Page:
Back in February, I reported on Motif's closure at 2432 Cucharras St., after six years in business, and the subsequent Venue 32 via chef Andrew Darrigan that should arise in its place this summer. We also heard from Motif's Steve Draper, who was in the process of finding a new location for a rebooted rendition of his jazz club, now called Motif Jazz Cafe.
Speaking with Draper last week, we've learned he's just finished demolition and should soon be underway with construction at 182 E. Cheyenne Mountain Blvd., behind Walter's Bistro in the Country Club Corners shopping center. He's optimistic about an August 1 opening date. He's also named names as to who's going to help him usher in the new nightclub/eatery by night (Thursdays through Saturdays) and deli by day (weekdays).
Chef Skip Curtis will create a new small-plate menu, having toiled at Trinity Brewing Co. in the past, as well as handling production and distribution for Crunchy Betty's Natural Market, a local Etsy business. Nate Stunkard, who bartended at the first Motif, will act as GM. And a French gentleman and multi-media artist named Jean-Paul Devarenne will lead up the original cocktail list and bar.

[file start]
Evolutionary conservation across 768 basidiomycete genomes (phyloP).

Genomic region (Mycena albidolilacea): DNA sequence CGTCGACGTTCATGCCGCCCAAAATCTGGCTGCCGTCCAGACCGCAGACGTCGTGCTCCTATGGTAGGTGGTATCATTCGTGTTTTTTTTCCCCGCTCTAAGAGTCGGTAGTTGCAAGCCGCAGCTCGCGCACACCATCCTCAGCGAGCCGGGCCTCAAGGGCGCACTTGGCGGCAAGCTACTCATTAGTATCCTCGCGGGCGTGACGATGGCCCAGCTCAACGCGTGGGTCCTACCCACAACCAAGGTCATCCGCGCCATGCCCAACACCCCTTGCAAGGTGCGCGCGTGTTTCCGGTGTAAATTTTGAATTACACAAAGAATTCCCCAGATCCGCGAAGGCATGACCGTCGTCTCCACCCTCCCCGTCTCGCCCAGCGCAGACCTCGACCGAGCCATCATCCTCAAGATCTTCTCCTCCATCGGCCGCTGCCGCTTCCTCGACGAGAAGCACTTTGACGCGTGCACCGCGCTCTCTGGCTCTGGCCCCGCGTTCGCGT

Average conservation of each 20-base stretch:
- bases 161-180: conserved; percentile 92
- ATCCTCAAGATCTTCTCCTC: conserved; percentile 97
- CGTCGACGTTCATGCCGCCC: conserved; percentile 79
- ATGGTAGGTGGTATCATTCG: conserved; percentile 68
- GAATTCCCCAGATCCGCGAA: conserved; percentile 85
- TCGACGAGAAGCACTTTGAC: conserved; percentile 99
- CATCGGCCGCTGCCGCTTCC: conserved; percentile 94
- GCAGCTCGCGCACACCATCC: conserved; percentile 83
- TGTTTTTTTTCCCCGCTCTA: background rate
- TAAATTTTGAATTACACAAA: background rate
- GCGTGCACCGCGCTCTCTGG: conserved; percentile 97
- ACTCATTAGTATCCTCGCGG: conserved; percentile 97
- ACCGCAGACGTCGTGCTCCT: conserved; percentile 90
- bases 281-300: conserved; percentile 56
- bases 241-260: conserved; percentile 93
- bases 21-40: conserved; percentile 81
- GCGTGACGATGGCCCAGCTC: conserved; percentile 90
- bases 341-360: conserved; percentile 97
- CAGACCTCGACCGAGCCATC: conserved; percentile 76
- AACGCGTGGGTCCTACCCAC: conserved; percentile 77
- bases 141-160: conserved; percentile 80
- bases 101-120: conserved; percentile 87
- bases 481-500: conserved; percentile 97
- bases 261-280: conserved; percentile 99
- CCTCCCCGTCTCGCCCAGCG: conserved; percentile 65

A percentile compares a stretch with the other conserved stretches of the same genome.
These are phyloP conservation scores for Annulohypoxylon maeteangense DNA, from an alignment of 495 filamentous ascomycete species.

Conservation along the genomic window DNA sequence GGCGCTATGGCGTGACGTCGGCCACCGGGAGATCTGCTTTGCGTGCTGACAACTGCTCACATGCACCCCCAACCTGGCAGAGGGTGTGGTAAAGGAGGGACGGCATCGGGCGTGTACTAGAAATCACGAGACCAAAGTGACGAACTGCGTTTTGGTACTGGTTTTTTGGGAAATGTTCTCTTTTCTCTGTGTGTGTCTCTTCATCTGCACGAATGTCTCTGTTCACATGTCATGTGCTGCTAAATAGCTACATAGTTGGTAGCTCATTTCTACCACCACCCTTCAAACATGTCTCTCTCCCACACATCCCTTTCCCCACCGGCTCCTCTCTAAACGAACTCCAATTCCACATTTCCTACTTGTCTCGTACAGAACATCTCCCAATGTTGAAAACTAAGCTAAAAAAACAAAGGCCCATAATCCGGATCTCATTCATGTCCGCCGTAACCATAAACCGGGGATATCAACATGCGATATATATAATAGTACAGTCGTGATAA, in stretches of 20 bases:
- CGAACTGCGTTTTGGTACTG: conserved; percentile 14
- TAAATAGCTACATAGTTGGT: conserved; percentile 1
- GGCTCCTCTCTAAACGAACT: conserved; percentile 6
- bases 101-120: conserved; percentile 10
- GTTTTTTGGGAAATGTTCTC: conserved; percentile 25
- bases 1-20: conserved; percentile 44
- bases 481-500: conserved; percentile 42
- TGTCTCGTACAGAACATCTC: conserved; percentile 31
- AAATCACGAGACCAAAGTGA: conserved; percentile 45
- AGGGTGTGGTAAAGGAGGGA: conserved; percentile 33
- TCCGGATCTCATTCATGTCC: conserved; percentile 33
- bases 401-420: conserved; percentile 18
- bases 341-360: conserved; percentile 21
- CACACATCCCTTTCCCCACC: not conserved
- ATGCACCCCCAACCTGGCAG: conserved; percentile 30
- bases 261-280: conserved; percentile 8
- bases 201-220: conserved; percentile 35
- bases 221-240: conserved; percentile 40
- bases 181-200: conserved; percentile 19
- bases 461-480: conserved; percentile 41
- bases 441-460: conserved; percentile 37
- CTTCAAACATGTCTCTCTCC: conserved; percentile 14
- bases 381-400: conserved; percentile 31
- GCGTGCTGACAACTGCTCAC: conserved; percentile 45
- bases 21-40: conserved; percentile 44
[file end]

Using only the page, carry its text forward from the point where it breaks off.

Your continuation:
Draper says Curtis is working on the menu design, but says the result will be "all unique, for sure," noting natural, organic and local ingredients where possible. He says prices will range from lower-cost items like french fries to middle, with a few pricier plates. Curtis' only limitation will be no fried items, as Motif won't have a complete kitchen, so he'll bake and sauté. Sunday jazz brunches, on a patio when weather permits, will be a highlight, says Draper.
The former music teacher once again talks up the quality of music that will be on offer, with "even better acoustics." Local musicians, including Air Force faces, will hold court, though some touring acts are expected too. He credits Denver's Nocturne jazz club with partial inspiration for overall atmosphere.
In the space that was once Sakura Sushi at 3117 W. Colorado Ave., in the Red Rock Canyon shopping center, Nara Sushi & Grill (375-3186) recently opened.
Manager Kim Chung says Nara offers a selection of sushi, traditional Japanese entrées, Korean items, and Asian fusion plates. Her husband and co-owner Jay Chung formerly operated Samurai Japanese on North Academy Boulevard. She says a combination of the recession and family matters forced the couple, originally from Seoul, South Korea, to sell Samurai, but they've since wanted to be back in the restaurant business.
Jay employs two other sushi chefs, for a combined staff experience of more than 40 years making sushi, Kim says, adding "We can do everything."